Editorial: An agenda for Hassan, Democrats
Gov.-elect Maggie Hassan has an enormous challenge ahead of her, but the candidate who modeled herself after Democratic Gov. John Lynch will enjoy a few advantages he didn’t have in his last term. Chief among those is an improving economy, one that should increase state revenue and reduce, to a degree, the need for social services.
Hassan also won’t have her nominations blocked and initiatives thwarted by an Executive Council that saw itself as a super-legislature with the final say in policy. She will not have a House heavy with ideologues and run by an irascible tyrant. She will have, instead, a Democratic majority in the House.
The Senate’s final makeup remains to be determined by recounts in two races, but it will likely be split 13-11 or 12-12 and more moderate than its predecessor. The changed makeup means at least a temporary end to the wasted time, distraction and animosity caused by Republican attempts to repeal the state’s gay marriage law and impose right-to-work legislation designed to lower wages for New Hampshire workers.
Much of what Hassan accomplishes will depend on her ability to work, within the confines of her pledge to veto any broad-based sales or income tax, to raise the revenue needed to undo some of the damage wrought by the last Legislature. We’re thinking of the de-funding of the UNIQUE scholarship program that allowed low-income residents to attend college, the $50 million cut to the university system’s budget and a somewhat smaller cut to the state’s community colleges. The future of New Hampshire’s economy could depend on whether her policies allow the state to develop and retain the highly-educated workforce that’s the key to a thriving economy.
Hassan and the Legislature should also allow to expire the law that sanctioned the raid on the $25 real estate surcharge. Had lawmakers not appropriated the money, it would have allowed the Land and Community Heritage Investment Program to spend $9 million over two years to buy threatened land while it was cheap and restore historic structures while construction costs were low.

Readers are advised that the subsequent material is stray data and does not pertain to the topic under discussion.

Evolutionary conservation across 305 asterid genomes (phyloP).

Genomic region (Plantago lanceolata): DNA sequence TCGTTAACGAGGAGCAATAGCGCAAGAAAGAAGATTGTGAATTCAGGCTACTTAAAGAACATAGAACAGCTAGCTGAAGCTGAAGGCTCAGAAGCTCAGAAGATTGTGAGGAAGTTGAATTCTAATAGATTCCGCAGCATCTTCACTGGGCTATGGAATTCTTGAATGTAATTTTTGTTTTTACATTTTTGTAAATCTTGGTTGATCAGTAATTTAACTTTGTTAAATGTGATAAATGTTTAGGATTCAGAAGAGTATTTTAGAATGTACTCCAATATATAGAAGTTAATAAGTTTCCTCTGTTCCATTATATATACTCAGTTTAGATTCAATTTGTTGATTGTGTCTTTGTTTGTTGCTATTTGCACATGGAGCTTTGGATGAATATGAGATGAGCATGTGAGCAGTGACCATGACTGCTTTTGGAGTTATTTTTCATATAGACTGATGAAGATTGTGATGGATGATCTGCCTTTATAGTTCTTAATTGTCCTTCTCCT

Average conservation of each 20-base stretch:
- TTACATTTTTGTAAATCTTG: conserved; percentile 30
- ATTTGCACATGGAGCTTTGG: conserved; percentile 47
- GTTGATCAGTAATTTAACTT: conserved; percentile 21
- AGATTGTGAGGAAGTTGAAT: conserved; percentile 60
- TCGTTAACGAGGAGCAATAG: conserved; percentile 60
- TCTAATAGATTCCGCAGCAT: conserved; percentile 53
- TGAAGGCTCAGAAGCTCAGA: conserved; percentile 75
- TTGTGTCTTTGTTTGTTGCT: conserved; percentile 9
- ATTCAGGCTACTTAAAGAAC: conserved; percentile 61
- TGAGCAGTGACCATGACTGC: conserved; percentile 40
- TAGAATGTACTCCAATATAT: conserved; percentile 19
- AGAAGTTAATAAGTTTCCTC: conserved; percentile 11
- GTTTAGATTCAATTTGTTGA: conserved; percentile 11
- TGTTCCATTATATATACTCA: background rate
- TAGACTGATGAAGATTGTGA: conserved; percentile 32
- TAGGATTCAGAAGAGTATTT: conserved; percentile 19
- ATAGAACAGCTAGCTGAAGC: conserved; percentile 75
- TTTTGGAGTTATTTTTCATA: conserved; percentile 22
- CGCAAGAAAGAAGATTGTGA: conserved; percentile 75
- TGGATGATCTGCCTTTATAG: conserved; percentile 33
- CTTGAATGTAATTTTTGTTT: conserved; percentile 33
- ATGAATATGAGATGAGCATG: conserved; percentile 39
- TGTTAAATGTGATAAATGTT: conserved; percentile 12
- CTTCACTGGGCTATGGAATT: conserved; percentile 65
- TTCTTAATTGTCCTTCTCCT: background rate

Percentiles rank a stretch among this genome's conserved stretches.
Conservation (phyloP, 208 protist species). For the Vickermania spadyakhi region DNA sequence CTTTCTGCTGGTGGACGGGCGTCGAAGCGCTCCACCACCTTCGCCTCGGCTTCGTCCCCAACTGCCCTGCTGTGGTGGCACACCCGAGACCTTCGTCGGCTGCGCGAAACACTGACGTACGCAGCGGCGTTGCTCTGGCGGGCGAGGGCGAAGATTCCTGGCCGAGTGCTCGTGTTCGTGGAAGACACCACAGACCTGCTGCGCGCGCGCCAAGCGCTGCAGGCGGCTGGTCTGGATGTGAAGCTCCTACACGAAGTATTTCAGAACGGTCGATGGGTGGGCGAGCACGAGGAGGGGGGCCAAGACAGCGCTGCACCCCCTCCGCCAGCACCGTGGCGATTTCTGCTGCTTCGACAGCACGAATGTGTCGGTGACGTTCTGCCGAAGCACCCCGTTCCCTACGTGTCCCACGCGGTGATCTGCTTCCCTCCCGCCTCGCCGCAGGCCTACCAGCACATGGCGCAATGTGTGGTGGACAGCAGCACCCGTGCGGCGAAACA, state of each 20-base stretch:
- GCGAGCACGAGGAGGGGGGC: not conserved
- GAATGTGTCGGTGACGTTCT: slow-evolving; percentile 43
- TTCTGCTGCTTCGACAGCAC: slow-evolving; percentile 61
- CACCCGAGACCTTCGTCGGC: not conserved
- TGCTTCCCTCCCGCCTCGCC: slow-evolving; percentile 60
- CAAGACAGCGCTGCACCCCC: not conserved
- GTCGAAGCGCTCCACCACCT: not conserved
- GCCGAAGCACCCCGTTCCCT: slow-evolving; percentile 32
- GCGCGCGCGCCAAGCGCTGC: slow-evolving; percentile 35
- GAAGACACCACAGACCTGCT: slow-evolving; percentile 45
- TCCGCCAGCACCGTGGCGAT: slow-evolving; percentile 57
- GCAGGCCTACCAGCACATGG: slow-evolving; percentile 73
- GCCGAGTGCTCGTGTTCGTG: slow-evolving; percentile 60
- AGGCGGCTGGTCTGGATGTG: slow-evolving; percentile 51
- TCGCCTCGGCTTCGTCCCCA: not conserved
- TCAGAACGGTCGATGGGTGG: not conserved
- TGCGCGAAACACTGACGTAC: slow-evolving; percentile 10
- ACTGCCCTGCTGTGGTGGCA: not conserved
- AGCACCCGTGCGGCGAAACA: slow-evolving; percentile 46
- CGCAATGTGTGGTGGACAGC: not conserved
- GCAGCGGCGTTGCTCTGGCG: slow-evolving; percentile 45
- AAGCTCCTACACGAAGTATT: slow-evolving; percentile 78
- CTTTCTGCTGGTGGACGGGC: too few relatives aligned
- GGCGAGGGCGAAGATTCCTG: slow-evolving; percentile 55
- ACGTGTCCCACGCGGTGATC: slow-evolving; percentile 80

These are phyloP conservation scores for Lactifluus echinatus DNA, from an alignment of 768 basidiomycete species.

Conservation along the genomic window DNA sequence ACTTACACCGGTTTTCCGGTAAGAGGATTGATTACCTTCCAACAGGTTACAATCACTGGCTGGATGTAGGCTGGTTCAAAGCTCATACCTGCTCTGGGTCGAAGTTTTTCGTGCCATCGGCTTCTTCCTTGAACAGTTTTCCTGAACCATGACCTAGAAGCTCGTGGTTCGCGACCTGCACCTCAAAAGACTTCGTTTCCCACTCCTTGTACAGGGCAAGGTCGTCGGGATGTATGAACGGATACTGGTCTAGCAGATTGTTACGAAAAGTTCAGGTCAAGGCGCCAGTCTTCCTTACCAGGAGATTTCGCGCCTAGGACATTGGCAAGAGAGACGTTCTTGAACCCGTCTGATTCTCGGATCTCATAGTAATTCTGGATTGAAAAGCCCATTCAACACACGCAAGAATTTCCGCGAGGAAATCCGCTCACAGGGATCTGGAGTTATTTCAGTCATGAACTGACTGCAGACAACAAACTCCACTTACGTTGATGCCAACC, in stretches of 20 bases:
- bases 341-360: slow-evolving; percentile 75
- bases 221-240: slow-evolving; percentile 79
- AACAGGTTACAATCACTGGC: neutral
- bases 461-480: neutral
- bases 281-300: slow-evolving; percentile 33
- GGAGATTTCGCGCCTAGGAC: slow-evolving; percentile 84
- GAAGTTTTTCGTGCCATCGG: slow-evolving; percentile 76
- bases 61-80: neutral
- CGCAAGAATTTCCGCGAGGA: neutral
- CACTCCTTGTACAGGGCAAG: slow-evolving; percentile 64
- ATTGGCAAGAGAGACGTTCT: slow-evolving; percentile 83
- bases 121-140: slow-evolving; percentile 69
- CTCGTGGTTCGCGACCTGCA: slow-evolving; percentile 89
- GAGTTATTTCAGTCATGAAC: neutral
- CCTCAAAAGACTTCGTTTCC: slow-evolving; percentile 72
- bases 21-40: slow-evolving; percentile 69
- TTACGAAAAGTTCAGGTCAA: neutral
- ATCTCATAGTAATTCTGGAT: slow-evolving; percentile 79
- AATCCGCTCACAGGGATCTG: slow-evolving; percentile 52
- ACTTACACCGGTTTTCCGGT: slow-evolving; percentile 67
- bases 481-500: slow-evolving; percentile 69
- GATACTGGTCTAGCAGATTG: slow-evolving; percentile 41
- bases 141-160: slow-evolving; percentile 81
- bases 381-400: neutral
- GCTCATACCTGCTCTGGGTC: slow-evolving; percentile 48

When Hassan discussed the state budget on the stump, her numbers didn’t add up. The revenue sources she cited – rescinding the profoundly stupid cut to the cigarette tax, reversing the counterproductive reduction in state tax auditors and other measures – might raise enough to restore cuts to the university system but not much else. In the meantime, an armory of swords hangs over the state’s fiscal neck in the form of lawsuits over the treatment of the mentally ill, the condition of the women’s prison, the confiscation of hospital revenue and who knows what else.
Money matters aside, there’s plenty for Hassan and the new Legislature to do, and undo, next year.
The new House should start by exorcising the chamber with the abolition of the goofy but dangerous Regress of Grievances Committee. Then, with the support of the governor, the Legislature should, in short order, repeal the so-called voucher law that, contrary to the spirit if not the letter of the state Constitution, redirects money meant for the general fund to non-public education, including religious schools.
Hassan and the new Legislature should also give the recently-enacted voter ID law the ax. It risks disenfranchising some voters and, in the absence of any evidence of voter fraud, is an unnecessary and meaningless encumbrance on the process.
They should work to repeal the misguided parental notification law on abortion. And they should revisit the new “stand your ground” law and the policy that permits civilians to bring guns into the State House.
Hassan should move forward as swiftly as possible with judicial nominations to address the slowdown in the courts, seek the return of a state contract with Planned Parenthood to provide women’s health care services, and work with lawmakers to see if it’s still possible to receive federal funding to create a state health care exchange to help connect uninsured New Hampshire residents with the carriers whose policies best meet their needs.
There is much to be done next year. Fortunately, some of can be accomplished without money that the new governor will need time to find.